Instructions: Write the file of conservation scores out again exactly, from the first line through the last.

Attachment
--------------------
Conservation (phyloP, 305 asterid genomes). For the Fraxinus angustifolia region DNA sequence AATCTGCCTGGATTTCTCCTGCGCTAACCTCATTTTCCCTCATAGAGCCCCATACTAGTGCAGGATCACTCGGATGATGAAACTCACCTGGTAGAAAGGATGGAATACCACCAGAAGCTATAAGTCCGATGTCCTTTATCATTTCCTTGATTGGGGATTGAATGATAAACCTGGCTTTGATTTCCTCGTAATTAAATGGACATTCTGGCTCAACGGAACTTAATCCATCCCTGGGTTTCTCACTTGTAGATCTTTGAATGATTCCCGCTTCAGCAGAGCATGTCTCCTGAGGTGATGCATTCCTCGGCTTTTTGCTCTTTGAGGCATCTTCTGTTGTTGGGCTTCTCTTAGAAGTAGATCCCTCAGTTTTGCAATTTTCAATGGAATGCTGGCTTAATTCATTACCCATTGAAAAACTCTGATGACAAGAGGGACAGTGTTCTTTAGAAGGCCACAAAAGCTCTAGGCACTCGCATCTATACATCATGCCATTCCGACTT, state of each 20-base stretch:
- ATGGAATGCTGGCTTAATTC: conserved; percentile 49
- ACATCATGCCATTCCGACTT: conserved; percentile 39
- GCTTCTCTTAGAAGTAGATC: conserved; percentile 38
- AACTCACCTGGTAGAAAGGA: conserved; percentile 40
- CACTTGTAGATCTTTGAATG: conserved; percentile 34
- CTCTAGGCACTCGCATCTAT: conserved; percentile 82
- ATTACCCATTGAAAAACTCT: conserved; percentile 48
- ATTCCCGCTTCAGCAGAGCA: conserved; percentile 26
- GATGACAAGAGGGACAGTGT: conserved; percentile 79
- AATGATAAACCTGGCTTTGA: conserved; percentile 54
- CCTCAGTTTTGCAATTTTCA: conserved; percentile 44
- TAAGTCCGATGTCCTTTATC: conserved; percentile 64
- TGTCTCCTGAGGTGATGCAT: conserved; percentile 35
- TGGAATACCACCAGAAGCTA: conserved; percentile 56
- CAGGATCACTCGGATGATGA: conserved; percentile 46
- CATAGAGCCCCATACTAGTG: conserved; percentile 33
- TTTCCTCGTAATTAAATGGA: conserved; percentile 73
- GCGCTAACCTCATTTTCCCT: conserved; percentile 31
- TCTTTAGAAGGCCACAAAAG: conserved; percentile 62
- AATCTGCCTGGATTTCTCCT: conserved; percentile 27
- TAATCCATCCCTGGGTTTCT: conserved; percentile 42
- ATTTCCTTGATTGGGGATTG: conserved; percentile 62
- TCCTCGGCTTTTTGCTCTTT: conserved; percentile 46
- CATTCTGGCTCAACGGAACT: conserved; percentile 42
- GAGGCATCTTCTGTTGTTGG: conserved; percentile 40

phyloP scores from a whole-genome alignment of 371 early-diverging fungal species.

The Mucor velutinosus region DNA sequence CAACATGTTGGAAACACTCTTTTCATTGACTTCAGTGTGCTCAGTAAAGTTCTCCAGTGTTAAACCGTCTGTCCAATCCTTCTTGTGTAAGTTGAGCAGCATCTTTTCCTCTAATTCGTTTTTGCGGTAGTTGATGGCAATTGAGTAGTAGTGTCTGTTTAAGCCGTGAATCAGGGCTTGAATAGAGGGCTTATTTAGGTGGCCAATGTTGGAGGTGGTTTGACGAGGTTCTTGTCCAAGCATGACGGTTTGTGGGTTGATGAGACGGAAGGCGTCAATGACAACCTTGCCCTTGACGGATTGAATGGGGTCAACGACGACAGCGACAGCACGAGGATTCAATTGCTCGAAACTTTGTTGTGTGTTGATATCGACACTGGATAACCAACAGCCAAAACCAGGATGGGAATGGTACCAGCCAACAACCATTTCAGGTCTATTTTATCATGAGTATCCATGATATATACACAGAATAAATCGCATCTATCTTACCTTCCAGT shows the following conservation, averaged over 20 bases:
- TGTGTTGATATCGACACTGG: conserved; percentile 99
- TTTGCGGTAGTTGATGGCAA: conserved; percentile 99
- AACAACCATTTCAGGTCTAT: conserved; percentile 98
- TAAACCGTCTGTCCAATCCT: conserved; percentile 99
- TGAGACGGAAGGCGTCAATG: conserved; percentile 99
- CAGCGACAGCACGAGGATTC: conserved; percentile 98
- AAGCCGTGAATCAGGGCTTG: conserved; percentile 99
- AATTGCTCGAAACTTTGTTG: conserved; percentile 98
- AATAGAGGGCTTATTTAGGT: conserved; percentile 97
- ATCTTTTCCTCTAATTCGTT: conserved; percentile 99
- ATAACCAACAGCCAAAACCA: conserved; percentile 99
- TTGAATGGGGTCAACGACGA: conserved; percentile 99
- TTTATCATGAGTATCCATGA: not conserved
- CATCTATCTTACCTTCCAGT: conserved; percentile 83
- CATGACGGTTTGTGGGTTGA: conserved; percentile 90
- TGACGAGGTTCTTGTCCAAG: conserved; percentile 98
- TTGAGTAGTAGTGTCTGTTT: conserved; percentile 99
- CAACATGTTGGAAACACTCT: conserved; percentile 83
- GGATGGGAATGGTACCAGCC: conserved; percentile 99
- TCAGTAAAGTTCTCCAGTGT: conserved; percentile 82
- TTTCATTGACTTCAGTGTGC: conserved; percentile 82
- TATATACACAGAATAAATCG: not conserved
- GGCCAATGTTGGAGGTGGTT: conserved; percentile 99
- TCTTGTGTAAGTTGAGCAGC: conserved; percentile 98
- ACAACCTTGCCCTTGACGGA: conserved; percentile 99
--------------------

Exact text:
Conservation (phyloP, 305 asterid genomes). For the Fraxinus angustifolia region DNA sequence AATCTGCCTGGATTTCTCCTGCGCTAACCTCATTTTCCCTCATAGAGCCCCATACTAGTGCAGGATCACTCGGATGATGAAACTCACCTGGTAGAAAGGATGGAATACCACCAGAAGCTATAAGTCCGATGTCCTTTATCATTTCCTTGATTGGGGATTGAATGATAAACCTGGCTTTGATTTCCTCGTAATTAAATGGACATTCTGGCTCAACGGAACTTAATCCATCCCTGGGTTTCTCACTTGTAGATCTTTGAATGATTCCCGCTTCAGCAGAGCATGTCTCCTGAGGTGATGCATTCCTCGGCTTTTTGCTCTTTGAGGCATCTTCTGTTGTTGGGCTTCTCTTAGAAGTAGATCCCTCAGTTTTGCAATTTTCAATGGAATGCTGGCTTAATTCATTACCCATTGAAAAACTCTGATGACAAGAGGGACAGTGTTCTTTAGAAGGCCACAAAAGCTCTAGGCACTCGCATCTATACATCATGCCATTCCGACTT, state of each 20-base stretch:
- ATGGAATGCTGGCTTAATTC: conserved; percentile 49
- ACATCATGCCATTCCGACTT: conserved; percentile 39
- GCTTCTCTTAGAAGTAGATC: conserved; percentile 38
- AACTCACCTGGTAGAAAGGA: conserved; percentile 40
- CACTTGTAGATCTTTGAATG: conserved; percentile 34
- CTCTAGGCACTCGCATCTAT: conserved; percentile 82
- ATTACCCATTGAAAAACTCT: conserved; percentile 48
- ATTCCCGCTTCAGCAGAGCA: conserved; percentile 26
- GATGACAAGAGGGACAGTGT: conserved; percentile 79
- AATGATAAACCTGGCTTTGA: conserved; percentile 54
- CCTCAGTTTTGCAATTTTCA: conserved; percentile 44
- TAAGTCCGATGTCCTTTATC: conserved; percentile 64
- TGTCTCCTGAGGTGATGCAT: conserved; percentile 35
- TGGAATACCACCAGAAGCTA: conserved; percentile 56
- CAGGATCACTCGGATGATGA: conserved; percentile 46
- CATAGAGCCCCATACTAGTG: conserved; percentile 33
- TTTCCTCGTAATTAAATGGA: conserved; percentile 73
- GCGCTAACCTCATTTTCCCT: conserved; percentile 31
- TCTTTAGAAGGCCACAAAAG: conserved; percentile 62
- AATCTGCCTGGATTTCTCCT: conserved; percentile 27
- TAATCCATCCCTGGGTTTCT: conserved; percentile 42
- ATTTCCTTGATTGGGGATTG: conserved; percentile 62
- TCCTCGGCTTTTTGCTCTTT: conserved; percentile 46
- CATTCTGGCTCAACGGAACT: conserved; percentile 42
- GAGGCATCTTCTGTTGTTGG: conserved; percentile 40

phyloP scores from a whole-genome alignment of 371 early-diverging fungal species.

The Mucor velutinosus region DNA sequence CAACATGTTGGAAACACTCTTTTCATTGACTTCAGTGTGCTCAGTAAAGTTCTCCAGTGTTAAACCGTCTGTCCAATCCTTCTTGTGTAAGTTGAGCAGCATCTTTTCCTCTAATTCGTTTTTGCGGTAGTTGATGGCAATTGAGTAGTAGTGTCTGTTTAAGCCGTGAATCAGGGCTTGAATAGAGGGCTTATTTAGGTGGCCAATGTTGGAGGTGGTTTGACGAGGTTCTTGTCCAAGCATGACGGTTTGTGGGTTGATGAGACGGAAGGCGTCAATGACAACCTTGCCCTTGACGGATTGAATGGGGTCAACGACGACAGCGACAGCACGAGGATTCAATTGCTCGAAACTTTGTTGTGTGTTGATATCGACACTGGATAACCAACAGCCAAAACCAGGATGGGAATGGTACCAGCCAACAACCATTTCAGGTCTATTTTATCATGAGTATCCATGATATATACACAGAATAAATCGCATCTATCTTACCTTCCAGT shows the following conservation, averaged over 20 bases:
- TGTGTTGATATCGACACTGG: conserved; percentile 99
- TTTGCGGTAGTTGATGGCAA: conserved; percentile 99
- AACAACCATTTCAGGTCTAT: conserved; percentile 98
- TAAACCGTCTGTCCAATCCT: conserved; percentile 99
- TGAGACGGAAGGCGTCAATG: conserved; percentile 99
- CAGCGACAGCACGAGGATTC: conserved; percentile 98
- AAGCCGTGAATCAGGGCTTG: conserved; percentile 99
- AATTGCTCGAAACTTTGTTG: conserved; percentile 98
- AATAGAGGGCTTATTTAGGT: conserved; percentile 97
- ATCTTTTCCTCTAATTCGTT: conserved; percentile 99
- ATAACCAACAGCCAAAACCA: conserved; percentile 99
- TTGAATGGGGTCAACGACGA: conserved; percentile 99
- TTTATCATGAGTATCCATGA: not conserved
- CATCTATCTTACCTTCCAGT: conserved; percentile 83
- CATGACGGTTTGTGGGTTGA: conserved; percentile 90
- TGACGAGGTTCTTGTCCAAG: conserved; percentile 98
- TTGAGTAGTAGTGTCTGTTT: conserved; percentile 99
- CAACATGTTGGAAACACTCT: conserved; percentile 83
- GGATGGGAATGGTACCAGCC: conserved; percentile 99
- TCAGTAAAGTTCTCCAGTGT: conserved; percentile 82
- TTTCATTGACTTCAGTGTGC: conserved; percentile 82
- TATATACACAGAATAAATCG: not conserved
- GGCCAATGTTGGAGGTGGTT: conserved; percentile 99
- TCTTGTGTAAGTTGAGCAGC: conserved; percentile 98
- ACAACCTTGCCCTTGACGGA: conserved; percentile 99